Evaluation of the Spectator's Code of Ethics
by Rick Bemm
(Editors Note: The March/April issue carried the original article on the Spectators Code of Ethics, which is a propram for controling spectators and/or parents watching various park district sports programs. The code of ethics was developed by the Dundee Twp. Park District and distributed to all attendees at the boys basketball game. Since many of our readers were interested in the community's reaction to a spectators code of ethics, the author was asked to evaluate and write a follow-up article. For actual copies of the code, see March/April issue or contact Rick Bemm, Recreation Director, 21 N. Washington St., Carpentersville, IL 60010.)
In order to properly evaluate the effects of the spectators code of ethics, a questionnaire was developed and distributed to all spectators at several mid-season games.
As the spectators left the games, the questionnaires were collected. There was a return of 55 out of 60 that were distributed. Although an attempt was made to also get verbal input, this was not successful as most of the parents and spectators gave only yes or no answers.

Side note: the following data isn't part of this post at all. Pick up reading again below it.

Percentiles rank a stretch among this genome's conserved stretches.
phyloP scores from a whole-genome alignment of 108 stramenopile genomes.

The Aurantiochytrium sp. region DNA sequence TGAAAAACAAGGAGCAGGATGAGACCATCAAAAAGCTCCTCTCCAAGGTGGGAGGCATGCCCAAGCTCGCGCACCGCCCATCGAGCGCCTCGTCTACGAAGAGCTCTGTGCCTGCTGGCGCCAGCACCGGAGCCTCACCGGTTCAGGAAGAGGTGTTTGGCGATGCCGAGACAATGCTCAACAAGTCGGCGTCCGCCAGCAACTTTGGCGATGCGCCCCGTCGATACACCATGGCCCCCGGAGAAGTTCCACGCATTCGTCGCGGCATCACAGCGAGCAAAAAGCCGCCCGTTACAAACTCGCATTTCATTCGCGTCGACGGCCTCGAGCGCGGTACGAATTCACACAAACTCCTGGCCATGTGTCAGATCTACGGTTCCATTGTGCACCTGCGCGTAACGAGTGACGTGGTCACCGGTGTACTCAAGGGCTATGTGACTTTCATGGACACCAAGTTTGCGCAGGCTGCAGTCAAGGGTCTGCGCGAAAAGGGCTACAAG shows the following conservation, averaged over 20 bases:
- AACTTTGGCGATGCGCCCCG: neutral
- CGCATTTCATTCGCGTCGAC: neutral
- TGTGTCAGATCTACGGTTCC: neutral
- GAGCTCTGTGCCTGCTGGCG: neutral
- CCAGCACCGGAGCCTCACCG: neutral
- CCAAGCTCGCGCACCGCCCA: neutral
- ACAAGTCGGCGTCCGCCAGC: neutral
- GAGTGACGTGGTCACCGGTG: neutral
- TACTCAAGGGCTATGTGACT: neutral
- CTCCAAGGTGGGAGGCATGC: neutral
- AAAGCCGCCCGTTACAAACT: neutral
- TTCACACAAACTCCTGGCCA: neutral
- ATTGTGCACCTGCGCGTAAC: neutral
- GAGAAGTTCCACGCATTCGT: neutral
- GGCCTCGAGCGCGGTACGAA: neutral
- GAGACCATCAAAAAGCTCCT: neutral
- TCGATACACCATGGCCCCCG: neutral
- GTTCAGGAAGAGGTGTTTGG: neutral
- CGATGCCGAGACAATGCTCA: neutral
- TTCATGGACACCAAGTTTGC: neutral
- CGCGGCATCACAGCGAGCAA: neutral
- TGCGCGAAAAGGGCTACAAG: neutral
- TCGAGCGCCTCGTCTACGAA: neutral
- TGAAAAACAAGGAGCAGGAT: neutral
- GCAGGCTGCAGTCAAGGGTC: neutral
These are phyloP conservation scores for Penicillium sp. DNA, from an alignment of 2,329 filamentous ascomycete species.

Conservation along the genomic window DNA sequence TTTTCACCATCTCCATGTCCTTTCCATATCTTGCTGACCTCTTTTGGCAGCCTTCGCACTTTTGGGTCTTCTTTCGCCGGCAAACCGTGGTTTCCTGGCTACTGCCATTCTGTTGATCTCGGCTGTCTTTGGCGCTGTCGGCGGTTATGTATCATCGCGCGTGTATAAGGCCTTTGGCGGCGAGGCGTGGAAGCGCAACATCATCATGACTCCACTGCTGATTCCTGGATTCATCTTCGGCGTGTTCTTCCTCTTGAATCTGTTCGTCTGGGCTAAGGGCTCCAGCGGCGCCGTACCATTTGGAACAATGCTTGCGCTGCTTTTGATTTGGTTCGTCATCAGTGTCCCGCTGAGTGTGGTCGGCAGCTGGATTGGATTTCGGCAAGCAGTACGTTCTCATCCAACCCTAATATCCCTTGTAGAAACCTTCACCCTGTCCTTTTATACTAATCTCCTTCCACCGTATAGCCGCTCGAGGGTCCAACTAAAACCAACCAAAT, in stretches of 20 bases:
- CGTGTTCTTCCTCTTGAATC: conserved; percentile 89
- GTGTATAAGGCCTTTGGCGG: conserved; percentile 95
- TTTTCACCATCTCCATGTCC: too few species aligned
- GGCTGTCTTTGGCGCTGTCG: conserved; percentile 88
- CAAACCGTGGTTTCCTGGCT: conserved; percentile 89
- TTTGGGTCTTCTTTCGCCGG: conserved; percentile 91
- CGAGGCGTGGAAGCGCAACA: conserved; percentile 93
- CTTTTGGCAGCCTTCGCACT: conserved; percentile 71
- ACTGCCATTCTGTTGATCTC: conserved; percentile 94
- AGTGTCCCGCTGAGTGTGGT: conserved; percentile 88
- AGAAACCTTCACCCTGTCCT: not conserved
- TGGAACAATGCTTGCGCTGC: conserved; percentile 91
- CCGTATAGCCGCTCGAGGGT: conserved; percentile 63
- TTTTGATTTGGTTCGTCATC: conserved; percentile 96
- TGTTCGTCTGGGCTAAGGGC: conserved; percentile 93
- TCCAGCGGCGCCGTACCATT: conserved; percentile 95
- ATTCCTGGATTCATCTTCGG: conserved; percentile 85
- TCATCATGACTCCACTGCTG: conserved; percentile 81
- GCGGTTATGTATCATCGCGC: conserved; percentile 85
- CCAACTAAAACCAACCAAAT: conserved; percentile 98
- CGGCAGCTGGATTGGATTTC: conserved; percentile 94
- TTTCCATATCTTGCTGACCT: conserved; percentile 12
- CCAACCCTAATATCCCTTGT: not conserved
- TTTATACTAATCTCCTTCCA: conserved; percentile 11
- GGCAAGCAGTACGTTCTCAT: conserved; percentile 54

The questionnaire showed the following results:
1. 45 parents read the code; 2 skimmed it and only 2 did not read it.
2. About half of those attending last year's games felt that there were problems the previous year with the spectators.
3. 48 parents responding felt that this year's spectators demonstrated good self control.
4. The code for spectators helped several of the respondents better understand the philosophy of the program.
5. All felt that the code was appropriate.
Additional comments included establishing a code for coaches and for little league. Many of the parents agreed that adults need to be reminded occasionally that the emphasis of the program should be on the recreational value and not the competitive aspect.
Our overall reaction was very favorable toward maintaining use of the Code for other programs. The survey results support the fact that it was well received and certainly resulted in improved spectator conduct or continued self control. Due to the reaction of some parents, they will also be developing a more extensive guide for the conduct of coaches.
Illinois Parks and Recreation 16 July/August, 1976